Who Were the Hasmoneans? Originally Published December 10-11, 2021.

Some refer only to the Hasmonean Dynasty, but others recall the Hasmoneans as a populist movement over a broader period of time.  Either way, they were Jews who were more or less against Greece and in favor of Persia, and would be conquered by Rome.  The Hasmoneans in their Dynasty ruled Judea and the regions around it from around 140 BCE to 37 BCE (a point of time in a period referenced as “classical antiquity” - 8th century BCE to 6th century CE).  Judah Maccabee, who died in 160 BCE, was a Hasmonean.  He had assumed leadership upon the death of Mattathias, his father. 

The revolt which Judah led, in 167 BCE, was not only against the Seleucids (who were Grecian bosses of territories in modern Syria and Lebanon and surrounding areas), but also against their own elite Hellenized Jews.  The Hanukkah story ensued, but the Seleucids came back and defeated (and killed) Judah in 160 BCE.  The remaining brothers of Judah took revenge over subsequent years from their outposts east of the Jordan River. 

As the Hasmoneans organized, and found periods of peace with the Seleucids, they also suffered battles among themselves.  There were deals made and broken, outside and inside.  At one point, working with Demetrius II, Simon - the last remaining brother of Judah - became the first independent Jewish ruler of Judea since 586 BCE.  Alas, he was murdered in 135 BCE along with two of his sons.  His third son, John Hyrcanus, had not been at the murder-filled dinner party and as the survivor became the ruler of Judea and also the high priest. 

Alas, in two years there was a new Seleucid boss, Antiochus VII.  He flexed his power all over John Hyrcanus, grabbing the Hasmoneans into battle against the Parthian Empire.  They lost, the emperor was slaughtered, and John Hyrcanus went back to Judea.  He was by then too Greek for the folks in Judea, a simmering pot of trouble.  Having gotten out from under the Seleucids, in 113 BCE he thought he would soak up some of the crumbling Seleucid regions.  He took Samaria and parts of Transjordan.  At his death in 104 BCE the kingdom ran from the Galilee to the Negev, from the Mediterranean well into Transjordan.  While in battle, John Hyrcanus left his wife in charge of the kingdom (Mrs. John, her own name not recorded) and his son Aristobulus as high priest.  Alas, as in a Greek tragedy, Aristobulus wasn’t happy with his mother having power and had her starved to death.  He also threw three of his brothers into prison, and had another killed.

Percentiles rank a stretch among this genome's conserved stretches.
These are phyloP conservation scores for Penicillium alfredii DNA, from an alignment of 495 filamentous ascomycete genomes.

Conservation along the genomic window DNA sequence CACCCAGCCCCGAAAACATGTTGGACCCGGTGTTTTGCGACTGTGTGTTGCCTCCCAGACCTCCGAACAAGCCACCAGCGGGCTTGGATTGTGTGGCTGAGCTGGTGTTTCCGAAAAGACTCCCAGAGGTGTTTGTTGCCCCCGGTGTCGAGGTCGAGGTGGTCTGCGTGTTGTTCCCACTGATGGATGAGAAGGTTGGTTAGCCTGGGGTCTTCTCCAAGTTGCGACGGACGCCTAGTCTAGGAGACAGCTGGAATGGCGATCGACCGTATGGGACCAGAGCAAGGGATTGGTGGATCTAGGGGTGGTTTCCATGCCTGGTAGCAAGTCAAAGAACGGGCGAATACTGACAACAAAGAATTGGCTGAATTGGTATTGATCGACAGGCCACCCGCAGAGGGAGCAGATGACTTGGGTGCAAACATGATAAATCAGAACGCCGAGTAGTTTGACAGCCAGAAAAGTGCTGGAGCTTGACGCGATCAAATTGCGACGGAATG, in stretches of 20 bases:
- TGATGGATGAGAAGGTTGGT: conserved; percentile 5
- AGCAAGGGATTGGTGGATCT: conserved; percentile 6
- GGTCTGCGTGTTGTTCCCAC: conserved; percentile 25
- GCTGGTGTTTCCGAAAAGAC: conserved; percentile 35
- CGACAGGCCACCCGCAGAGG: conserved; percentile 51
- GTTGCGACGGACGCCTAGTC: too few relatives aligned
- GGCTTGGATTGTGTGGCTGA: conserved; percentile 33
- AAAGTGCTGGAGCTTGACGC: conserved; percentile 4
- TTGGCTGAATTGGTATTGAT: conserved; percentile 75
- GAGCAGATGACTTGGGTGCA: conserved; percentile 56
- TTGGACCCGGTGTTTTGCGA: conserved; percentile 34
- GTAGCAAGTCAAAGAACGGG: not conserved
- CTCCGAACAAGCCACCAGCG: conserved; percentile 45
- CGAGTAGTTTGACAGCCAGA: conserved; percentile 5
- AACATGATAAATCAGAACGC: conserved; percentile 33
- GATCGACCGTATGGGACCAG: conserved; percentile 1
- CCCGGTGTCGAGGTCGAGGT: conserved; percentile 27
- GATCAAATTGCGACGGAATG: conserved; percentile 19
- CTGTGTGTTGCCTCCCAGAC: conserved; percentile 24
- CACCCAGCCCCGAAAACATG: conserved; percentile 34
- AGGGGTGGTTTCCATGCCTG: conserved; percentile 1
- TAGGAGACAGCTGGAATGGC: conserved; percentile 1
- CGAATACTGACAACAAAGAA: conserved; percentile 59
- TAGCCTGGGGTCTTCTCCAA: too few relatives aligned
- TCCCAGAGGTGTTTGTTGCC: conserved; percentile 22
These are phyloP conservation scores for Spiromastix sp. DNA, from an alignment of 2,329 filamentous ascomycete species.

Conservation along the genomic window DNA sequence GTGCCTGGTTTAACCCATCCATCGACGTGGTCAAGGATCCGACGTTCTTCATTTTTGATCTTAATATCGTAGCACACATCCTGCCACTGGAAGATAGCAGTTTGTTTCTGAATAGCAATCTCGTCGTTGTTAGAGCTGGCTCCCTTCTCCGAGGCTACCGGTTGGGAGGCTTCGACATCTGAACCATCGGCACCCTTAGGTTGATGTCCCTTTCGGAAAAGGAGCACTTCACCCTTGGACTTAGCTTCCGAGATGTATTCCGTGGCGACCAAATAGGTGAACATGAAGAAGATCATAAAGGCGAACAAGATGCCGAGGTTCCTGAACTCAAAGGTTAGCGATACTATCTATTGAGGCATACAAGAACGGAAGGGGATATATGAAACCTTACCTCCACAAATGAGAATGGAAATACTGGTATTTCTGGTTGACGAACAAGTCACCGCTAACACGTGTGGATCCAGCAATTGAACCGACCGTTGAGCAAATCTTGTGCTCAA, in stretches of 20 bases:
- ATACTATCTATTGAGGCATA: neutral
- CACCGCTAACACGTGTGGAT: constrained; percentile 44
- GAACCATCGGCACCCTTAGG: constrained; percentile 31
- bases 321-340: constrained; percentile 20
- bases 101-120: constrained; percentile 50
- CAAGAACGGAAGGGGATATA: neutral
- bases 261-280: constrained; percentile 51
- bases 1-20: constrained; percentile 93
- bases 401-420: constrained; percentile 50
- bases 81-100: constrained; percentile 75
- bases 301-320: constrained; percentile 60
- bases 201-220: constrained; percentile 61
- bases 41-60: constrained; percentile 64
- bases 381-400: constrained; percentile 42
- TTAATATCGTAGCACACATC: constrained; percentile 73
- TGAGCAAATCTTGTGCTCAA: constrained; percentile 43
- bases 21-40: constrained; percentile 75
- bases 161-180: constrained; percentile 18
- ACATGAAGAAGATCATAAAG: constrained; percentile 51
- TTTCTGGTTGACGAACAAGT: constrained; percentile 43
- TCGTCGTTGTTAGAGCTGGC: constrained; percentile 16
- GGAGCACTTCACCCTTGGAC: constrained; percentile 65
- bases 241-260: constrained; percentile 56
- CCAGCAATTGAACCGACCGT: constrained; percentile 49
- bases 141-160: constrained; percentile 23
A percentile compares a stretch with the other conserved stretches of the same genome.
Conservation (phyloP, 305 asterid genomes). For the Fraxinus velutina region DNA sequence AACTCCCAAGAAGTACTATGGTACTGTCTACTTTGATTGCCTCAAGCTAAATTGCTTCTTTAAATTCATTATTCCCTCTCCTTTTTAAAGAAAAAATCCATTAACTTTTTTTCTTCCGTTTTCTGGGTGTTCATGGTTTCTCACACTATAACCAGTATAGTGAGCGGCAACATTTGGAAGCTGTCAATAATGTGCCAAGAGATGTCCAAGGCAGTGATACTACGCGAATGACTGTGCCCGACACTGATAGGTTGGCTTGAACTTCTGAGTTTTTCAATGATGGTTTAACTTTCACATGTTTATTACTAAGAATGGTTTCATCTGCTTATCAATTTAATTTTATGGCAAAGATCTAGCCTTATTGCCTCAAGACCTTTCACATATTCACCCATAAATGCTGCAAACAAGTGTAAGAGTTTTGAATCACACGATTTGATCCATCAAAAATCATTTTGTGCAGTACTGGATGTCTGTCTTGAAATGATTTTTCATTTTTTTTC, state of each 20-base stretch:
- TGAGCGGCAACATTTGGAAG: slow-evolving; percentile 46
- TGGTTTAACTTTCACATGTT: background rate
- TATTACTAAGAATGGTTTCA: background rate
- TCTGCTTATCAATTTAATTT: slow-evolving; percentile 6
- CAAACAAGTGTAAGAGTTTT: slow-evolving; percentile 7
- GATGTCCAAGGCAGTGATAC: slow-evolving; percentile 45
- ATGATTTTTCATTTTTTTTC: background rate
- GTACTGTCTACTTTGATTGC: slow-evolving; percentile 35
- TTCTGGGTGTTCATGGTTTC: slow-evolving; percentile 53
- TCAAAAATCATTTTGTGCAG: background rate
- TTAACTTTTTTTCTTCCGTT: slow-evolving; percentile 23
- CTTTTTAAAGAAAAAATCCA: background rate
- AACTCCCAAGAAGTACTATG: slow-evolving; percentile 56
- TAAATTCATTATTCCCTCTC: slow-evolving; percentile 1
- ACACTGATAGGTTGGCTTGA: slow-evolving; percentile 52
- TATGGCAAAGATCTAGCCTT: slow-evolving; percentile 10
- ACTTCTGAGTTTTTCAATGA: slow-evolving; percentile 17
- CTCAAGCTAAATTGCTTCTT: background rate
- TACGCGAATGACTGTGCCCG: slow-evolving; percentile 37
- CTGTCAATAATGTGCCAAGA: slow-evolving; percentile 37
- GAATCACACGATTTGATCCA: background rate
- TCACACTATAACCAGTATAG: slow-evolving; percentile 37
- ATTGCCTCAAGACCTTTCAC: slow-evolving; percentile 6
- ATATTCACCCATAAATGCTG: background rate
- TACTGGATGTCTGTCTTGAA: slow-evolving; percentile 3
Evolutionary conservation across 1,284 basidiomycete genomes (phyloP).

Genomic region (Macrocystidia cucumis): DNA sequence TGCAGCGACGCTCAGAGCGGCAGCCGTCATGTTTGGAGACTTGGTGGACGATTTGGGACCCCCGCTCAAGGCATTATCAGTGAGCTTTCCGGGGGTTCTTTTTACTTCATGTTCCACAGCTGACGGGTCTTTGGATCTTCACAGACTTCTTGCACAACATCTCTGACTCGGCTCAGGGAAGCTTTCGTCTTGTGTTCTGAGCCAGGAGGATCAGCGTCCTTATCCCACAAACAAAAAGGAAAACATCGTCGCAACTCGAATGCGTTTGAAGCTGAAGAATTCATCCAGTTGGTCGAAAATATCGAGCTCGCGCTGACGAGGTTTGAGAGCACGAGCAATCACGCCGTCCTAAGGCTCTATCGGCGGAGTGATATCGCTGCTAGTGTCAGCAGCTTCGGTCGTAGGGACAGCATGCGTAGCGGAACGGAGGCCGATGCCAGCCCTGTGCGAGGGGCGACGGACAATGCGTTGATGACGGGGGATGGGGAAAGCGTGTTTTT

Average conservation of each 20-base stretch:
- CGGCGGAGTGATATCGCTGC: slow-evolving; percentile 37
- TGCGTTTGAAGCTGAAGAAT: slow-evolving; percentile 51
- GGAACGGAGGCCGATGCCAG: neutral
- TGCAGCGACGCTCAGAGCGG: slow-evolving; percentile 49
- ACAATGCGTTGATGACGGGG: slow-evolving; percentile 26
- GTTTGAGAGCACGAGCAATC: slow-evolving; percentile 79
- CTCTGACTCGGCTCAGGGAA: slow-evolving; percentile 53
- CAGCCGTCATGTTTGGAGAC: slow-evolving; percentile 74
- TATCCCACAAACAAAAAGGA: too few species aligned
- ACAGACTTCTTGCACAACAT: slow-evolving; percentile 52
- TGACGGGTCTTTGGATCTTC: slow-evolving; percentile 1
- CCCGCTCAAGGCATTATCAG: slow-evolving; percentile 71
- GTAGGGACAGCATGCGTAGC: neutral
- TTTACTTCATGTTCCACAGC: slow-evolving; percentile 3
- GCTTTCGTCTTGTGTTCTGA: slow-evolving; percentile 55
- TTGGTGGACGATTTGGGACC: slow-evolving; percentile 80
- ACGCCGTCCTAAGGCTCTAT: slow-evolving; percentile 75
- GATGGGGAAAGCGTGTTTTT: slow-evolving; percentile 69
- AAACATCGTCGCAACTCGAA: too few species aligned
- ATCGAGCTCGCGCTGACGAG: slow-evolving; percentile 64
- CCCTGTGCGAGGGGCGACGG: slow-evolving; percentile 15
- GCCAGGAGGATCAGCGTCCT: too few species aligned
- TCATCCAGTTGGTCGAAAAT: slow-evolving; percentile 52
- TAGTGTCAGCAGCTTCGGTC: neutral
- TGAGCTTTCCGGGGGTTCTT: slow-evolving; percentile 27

He crowned himself king.  He further expanded their property, including the Galilee and Golan, until he died in 103 BCE, at which time his wife Salome Alexandra released the brothers and married the eldest, Alexander Jannaeus, who became king and promptly conquered the port city of Acre (where much of this drama had begun) and Gaza.  However, he was not ameliorating the bent of the citizens to dislike a Grecian attitude.  Making the mistake one Sukkot of pouring water on his feet instead of on the altar, the crowd threw etrogim.  Josephus reported he had several thousand men put to death.

Soon a group of influential rabbis, the Pharisees, started what would be a six-year civil war, with 50,000 dead.  Seeking help from the Seleucids, the Pharisees lost the backing of the citizens who preferred one of their own.  Alexander Jannaeus died in 76 BCE, and Queen Salome Alexandra sided with the Parisees, established a rabbinic council with judicial and legislative power, the Sanhedrin.  She made her son Hyrcanus II high priest, and on her death in 67 BCE he was the leader.  Alas, there was further civil war among brothers, one sided with the Romans, and Rome gained power in the region.  And the subsequent unrest feeds the history our neighbors tell at this time of December.